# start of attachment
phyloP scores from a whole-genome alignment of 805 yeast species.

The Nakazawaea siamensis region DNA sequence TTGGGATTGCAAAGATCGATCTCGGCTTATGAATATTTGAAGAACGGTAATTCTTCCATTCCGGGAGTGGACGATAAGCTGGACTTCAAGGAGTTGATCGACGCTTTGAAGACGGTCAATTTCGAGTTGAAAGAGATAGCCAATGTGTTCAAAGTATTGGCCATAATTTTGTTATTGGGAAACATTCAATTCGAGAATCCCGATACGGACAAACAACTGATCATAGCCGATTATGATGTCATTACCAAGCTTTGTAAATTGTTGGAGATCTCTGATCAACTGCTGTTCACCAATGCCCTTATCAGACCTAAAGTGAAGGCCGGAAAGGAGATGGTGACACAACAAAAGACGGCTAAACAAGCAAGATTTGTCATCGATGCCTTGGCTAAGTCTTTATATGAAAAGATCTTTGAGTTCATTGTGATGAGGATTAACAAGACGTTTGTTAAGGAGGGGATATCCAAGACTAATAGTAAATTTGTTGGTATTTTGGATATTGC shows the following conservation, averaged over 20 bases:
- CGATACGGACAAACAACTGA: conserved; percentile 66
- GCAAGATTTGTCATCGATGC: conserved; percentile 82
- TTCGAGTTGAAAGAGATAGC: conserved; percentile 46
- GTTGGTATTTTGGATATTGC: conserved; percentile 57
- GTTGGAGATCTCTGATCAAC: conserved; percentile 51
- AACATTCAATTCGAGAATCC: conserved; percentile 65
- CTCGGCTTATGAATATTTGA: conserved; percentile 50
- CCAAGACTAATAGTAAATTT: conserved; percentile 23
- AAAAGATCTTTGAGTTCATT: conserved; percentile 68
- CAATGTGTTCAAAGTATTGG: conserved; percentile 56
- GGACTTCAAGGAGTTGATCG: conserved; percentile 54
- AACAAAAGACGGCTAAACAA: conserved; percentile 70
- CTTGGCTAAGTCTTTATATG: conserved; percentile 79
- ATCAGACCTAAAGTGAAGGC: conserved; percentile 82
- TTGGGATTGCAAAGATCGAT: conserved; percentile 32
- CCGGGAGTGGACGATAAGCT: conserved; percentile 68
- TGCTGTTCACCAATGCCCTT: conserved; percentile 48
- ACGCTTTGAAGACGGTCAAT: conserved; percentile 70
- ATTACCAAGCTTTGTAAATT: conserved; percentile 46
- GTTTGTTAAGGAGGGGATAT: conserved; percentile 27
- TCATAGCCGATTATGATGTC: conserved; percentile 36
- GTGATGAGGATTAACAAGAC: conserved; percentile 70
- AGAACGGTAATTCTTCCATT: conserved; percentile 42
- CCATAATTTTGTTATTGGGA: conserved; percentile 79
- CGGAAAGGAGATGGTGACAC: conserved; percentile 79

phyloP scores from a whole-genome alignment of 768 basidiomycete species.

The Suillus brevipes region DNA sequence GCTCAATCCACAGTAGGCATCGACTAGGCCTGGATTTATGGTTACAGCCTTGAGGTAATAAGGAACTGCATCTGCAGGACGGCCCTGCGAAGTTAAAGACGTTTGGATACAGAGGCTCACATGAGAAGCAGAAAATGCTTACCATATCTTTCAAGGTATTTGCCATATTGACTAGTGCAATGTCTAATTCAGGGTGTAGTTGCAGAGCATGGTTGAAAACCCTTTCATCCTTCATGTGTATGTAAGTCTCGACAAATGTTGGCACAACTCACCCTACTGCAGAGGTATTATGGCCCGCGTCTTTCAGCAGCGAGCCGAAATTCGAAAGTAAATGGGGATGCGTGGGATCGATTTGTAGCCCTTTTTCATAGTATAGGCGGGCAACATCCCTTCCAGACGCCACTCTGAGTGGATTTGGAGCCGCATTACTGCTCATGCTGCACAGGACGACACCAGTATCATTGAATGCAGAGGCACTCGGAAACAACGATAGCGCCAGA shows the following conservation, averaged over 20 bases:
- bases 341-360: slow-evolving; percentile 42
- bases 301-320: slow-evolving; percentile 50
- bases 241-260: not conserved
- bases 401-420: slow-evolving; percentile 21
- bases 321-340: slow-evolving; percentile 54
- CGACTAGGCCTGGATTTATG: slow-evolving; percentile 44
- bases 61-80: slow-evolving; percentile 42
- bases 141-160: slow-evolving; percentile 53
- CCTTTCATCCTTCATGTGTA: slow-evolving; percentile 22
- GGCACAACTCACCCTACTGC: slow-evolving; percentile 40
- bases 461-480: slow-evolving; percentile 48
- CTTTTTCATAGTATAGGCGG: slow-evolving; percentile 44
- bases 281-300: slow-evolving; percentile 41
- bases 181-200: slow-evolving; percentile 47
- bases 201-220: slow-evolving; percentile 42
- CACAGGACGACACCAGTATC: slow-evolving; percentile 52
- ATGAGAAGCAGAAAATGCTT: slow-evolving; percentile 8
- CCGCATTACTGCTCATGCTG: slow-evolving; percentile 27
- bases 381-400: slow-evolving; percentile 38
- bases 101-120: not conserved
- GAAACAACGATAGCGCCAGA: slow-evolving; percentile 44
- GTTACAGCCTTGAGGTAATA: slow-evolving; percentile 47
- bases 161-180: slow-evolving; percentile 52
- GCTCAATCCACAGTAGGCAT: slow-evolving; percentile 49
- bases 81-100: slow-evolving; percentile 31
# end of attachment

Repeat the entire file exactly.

phyloP scores from a whole-genome alignment of 805 yeast species.

The Nakazawaea siamensis region DNA sequence TTGGGATTGCAAAGATCGATCTCGGCTTATGAATATTTGAAGAACGGTAATTCTTCCATTCCGGGAGTGGACGATAAGCTGGACTTCAAGGAGTTGATCGACGCTTTGAAGACGGTCAATTTCGAGTTGAAAGAGATAGCCAATGTGTTCAAAGTATTGGCCATAATTTTGTTATTGGGAAACATTCAATTCGAGAATCCCGATACGGACAAACAACTGATCATAGCCGATTATGATGTCATTACCAAGCTTTGTAAATTGTTGGAGATCTCTGATCAACTGCTGTTCACCAATGCCCTTATCAGACCTAAAGTGAAGGCCGGAAAGGAGATGGTGACACAACAAAAGACGGCTAAACAAGCAAGATTTGTCATCGATGCCTTGGCTAAGTCTTTATATGAAAAGATCTTTGAGTTCATTGTGATGAGGATTAACAAGACGTTTGTTAAGGAGGGGATATCCAAGACTAATAGTAAATTTGTTGGTATTTTGGATATTGC shows the following conservation, averaged over 20 bases:
- CGATACGGACAAACAACTGA: conserved; percentile 66
- GCAAGATTTGTCATCGATGC: conserved; percentile 82
- TTCGAGTTGAAAGAGATAGC: conserved; percentile 46
- GTTGGTATTTTGGATATTGC: conserved; percentile 57
- GTTGGAGATCTCTGATCAAC: conserved; percentile 51
- AACATTCAATTCGAGAATCC: conserved; percentile 65
- CTCGGCTTATGAATATTTGA: conserved; percentile 50
- CCAAGACTAATAGTAAATTT: conserved; percentile 23
- AAAAGATCTTTGAGTTCATT: conserved; percentile 68
- CAATGTGTTCAAAGTATTGG: conserved; percentile 56
- GGACTTCAAGGAGTTGATCG: conserved; percentile 54
- AACAAAAGACGGCTAAACAA: conserved; percentile 70
- CTTGGCTAAGTCTTTATATG: conserved; percentile 79
- ATCAGACCTAAAGTGAAGGC: conserved; percentile 82
- TTGGGATTGCAAAGATCGAT: conserved; percentile 32
- CCGGGAGTGGACGATAAGCT: conserved; percentile 68
- TGCTGTTCACCAATGCCCTT: conserved; percentile 48
- ACGCTTTGAAGACGGTCAAT: conserved; percentile 70
- ATTACCAAGCTTTGTAAATT: conserved; percentile 46
- GTTTGTTAAGGAGGGGATAT: conserved; percentile 27
- TCATAGCCGATTATGATGTC: conserved; percentile 36
- GTGATGAGGATTAACAAGAC: conserved; percentile 70
- AGAACGGTAATTCTTCCATT: conserved; percentile 42
- CCATAATTTTGTTATTGGGA: conserved; percentile 79
- CGGAAAGGAGATGGTGACAC: conserved; percentile 79

phyloP scores from a whole-genome alignment of 768 basidiomycete species.

The Suillus brevipes region DNA sequence GCTCAATCCACAGTAGGCATCGACTAGGCCTGGATTTATGGTTACAGCCTTGAGGTAATAAGGAACTGCATCTGCAGGACGGCCCTGCGAAGTTAAAGACGTTTGGATACAGAGGCTCACATGAGAAGCAGAAAATGCTTACCATATCTTTCAAGGTATTTGCCATATTGACTAGTGCAATGTCTAATTCAGGGTGTAGTTGCAGAGCATGGTTGAAAACCCTTTCATCCTTCATGTGTATGTAAGTCTCGACAAATGTTGGCACAACTCACCCTACTGCAGAGGTATTATGGCCCGCGTCTTTCAGCAGCGAGCCGAAATTCGAAAGTAAATGGGGATGCGTGGGATCGATTTGTAGCCCTTTTTCATAGTATAGGCGGGCAACATCCCTTCCAGACGCCACTCTGAGTGGATTTGGAGCCGCATTACTGCTCATGCTGCACAGGACGACACCAGTATCATTGAATGCAGAGGCACTCGGAAACAACGATAGCGCCAGA shows the following conservation, averaged over 20 bases:
- bases 341-360: slow-evolving; percentile 42
- bases 301-320: slow-evolving; percentile 50
- bases 241-260: not conserved
- bases 401-420: slow-evolving; percentile 21
- bases 321-340: slow-evolving; percentile 54
- CGACTAGGCCTGGATTTATG: slow-evolving; percentile 44
- bases 61-80: slow-evolving; percentile 42
- bases 141-160: slow-evolving; percentile 53
- CCTTTCATCCTTCATGTGTA: slow-evolving; percentile 22
- GGCACAACTCACCCTACTGC: slow-evolving; percentile 40
- bases 461-480: slow-evolving; percentile 48
- CTTTTTCATAGTATAGGCGG: slow-evolving; percentile 44
- bases 281-300: slow-evolving; percentile 41
- bases 181-200: slow-evolving; percentile 47
- bases 201-220: slow-evolving; percentile 42
- CACAGGACGACACCAGTATC: slow-evolving; percentile 52
- ATGAGAAGCAGAAAATGCTT: slow-evolving; percentile 8
- CCGCATTACTGCTCATGCTG: slow-evolving; percentile 27
- bases 381-400: slow-evolving; percentile 38
- bases 101-120: not conserved
- GAAACAACGATAGCGCCAGA: slow-evolving; percentile 44
- GTTACAGCCTTGAGGTAATA: slow-evolving; percentile 47
- bases 161-180: slow-evolving; percentile 52
- GCTCAATCCACAGTAGGCAT: slow-evolving; percentile 49
- bases 81-100: slow-evolving; percentile 31